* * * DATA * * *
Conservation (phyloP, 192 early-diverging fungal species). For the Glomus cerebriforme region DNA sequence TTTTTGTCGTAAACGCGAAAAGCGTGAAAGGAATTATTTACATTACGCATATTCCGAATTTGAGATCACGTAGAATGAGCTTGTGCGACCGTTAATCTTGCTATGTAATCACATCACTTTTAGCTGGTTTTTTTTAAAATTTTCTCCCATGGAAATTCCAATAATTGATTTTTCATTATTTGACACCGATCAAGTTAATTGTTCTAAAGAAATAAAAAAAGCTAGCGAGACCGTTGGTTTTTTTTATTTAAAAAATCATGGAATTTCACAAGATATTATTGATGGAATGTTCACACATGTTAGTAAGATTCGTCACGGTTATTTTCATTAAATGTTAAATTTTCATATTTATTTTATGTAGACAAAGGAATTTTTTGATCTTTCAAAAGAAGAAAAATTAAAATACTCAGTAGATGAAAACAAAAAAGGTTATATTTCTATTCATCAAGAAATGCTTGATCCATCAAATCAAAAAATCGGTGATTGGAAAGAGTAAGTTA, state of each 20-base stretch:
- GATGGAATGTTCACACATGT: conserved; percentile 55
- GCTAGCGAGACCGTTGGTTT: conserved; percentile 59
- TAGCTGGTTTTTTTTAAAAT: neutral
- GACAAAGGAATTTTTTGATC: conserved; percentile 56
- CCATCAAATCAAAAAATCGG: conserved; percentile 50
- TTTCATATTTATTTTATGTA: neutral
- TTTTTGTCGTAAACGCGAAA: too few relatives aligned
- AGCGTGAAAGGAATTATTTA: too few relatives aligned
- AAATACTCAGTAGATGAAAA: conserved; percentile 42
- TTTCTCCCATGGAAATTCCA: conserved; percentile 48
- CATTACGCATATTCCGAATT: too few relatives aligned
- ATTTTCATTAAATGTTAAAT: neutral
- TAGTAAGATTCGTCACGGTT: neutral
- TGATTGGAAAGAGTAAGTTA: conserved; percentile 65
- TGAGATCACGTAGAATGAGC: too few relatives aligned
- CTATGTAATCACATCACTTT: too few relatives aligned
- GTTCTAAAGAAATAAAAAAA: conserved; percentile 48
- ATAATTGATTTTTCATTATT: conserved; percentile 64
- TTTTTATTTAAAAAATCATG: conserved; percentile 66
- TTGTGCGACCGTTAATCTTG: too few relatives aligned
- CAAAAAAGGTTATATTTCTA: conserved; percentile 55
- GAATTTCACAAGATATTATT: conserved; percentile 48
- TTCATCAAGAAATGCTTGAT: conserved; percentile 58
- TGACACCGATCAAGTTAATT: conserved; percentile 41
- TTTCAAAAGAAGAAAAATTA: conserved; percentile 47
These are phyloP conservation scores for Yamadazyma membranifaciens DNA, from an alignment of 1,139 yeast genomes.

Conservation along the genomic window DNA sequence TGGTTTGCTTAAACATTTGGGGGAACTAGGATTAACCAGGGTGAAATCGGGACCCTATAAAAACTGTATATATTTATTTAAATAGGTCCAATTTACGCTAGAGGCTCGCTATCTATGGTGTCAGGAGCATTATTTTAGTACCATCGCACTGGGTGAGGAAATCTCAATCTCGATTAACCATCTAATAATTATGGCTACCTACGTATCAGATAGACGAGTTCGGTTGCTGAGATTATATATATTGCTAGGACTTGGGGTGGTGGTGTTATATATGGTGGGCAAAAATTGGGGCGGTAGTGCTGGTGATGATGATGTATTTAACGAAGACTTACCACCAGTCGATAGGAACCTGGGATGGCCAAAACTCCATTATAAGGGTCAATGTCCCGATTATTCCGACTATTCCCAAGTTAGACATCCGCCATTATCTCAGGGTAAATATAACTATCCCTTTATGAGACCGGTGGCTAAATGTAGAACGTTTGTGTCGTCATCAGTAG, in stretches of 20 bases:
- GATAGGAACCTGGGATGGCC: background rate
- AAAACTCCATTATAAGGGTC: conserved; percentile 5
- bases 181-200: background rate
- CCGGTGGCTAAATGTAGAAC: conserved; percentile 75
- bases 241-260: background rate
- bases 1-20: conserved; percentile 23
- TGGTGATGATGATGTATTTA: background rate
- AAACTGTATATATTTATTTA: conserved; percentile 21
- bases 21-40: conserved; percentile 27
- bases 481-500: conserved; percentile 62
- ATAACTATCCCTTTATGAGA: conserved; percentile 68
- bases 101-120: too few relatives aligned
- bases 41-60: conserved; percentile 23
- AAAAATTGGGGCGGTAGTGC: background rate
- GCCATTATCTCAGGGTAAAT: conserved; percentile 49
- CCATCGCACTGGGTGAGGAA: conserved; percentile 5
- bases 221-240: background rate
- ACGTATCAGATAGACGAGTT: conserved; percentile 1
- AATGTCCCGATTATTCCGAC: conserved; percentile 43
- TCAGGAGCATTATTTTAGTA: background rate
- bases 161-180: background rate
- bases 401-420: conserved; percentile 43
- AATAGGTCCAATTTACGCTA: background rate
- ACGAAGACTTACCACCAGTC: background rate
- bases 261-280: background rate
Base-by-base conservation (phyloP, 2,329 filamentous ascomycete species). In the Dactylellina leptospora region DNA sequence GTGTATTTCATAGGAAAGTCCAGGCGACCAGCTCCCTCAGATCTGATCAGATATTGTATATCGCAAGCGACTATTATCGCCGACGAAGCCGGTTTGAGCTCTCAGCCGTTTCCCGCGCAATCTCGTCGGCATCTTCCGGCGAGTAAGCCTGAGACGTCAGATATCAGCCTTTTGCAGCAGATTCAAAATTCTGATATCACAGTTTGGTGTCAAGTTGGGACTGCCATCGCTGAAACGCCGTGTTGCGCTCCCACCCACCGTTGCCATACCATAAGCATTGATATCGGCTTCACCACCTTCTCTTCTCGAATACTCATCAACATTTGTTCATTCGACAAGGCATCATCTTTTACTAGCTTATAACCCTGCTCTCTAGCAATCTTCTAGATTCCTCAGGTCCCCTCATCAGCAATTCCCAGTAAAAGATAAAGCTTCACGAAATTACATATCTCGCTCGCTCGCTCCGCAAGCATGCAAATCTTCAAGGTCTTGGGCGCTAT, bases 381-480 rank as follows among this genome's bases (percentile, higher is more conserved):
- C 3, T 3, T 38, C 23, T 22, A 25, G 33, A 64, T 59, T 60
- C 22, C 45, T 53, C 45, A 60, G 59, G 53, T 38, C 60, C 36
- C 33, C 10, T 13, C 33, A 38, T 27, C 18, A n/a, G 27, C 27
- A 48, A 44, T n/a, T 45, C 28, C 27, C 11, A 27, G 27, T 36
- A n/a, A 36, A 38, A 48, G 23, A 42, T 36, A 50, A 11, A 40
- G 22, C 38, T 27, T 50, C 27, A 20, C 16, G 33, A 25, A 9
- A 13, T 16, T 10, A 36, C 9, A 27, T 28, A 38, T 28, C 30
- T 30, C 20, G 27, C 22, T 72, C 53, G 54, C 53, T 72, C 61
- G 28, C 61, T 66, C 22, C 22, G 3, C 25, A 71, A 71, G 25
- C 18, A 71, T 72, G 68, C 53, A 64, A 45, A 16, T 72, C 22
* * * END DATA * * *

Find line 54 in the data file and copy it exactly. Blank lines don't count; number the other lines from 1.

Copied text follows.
Base-by-base conservation (phyloP, 2,329 filamentous ascomycete species). In the Dactylellina leptospora region DNA sequence GTGTATTTCATAGGAAAGTCCAGGCGACCAGCTCCCTCAGATCTGATCAGATATTGTATATCGCAAGCGACTATTATCGCCGACGAAGCCGGTTTGAGCTCTCAGCCGTTTCCCGCGCAATCTCGTCGGCATCTTCCGGCGAGTAAGCCTGAGACGTCAGATATCAGCCTTTTGCAGCAGATTCAAAATTCTGATATCACAGTTTGGTGTCAAGTTGGGACTGCCATCGCTGAAACGCCGTGTTGCGCTCCCACCCACCGTTGCCATACCATAAGCATTGATATCGGCTTCACCACCTTCTCTTCTCGAATACTCATCAACATTTGTTCATTCGACAAGGCATCATCTTTTACTAGCTTATAACCCTGCTCTCTAGCAATCTTCTAGATTCCTCAGGTCCCCTCATCAGCAATTCCCAGTAAAAGATAAAGCTTCACGAAATTACATATCTCGCTCGCTCGCTCCGCAAGCATGCAAATCTTCAAGGTCTTGGGCGCTAT, bases 381-480 rank as follows among this genome's bases (percentile, higher is more conserved):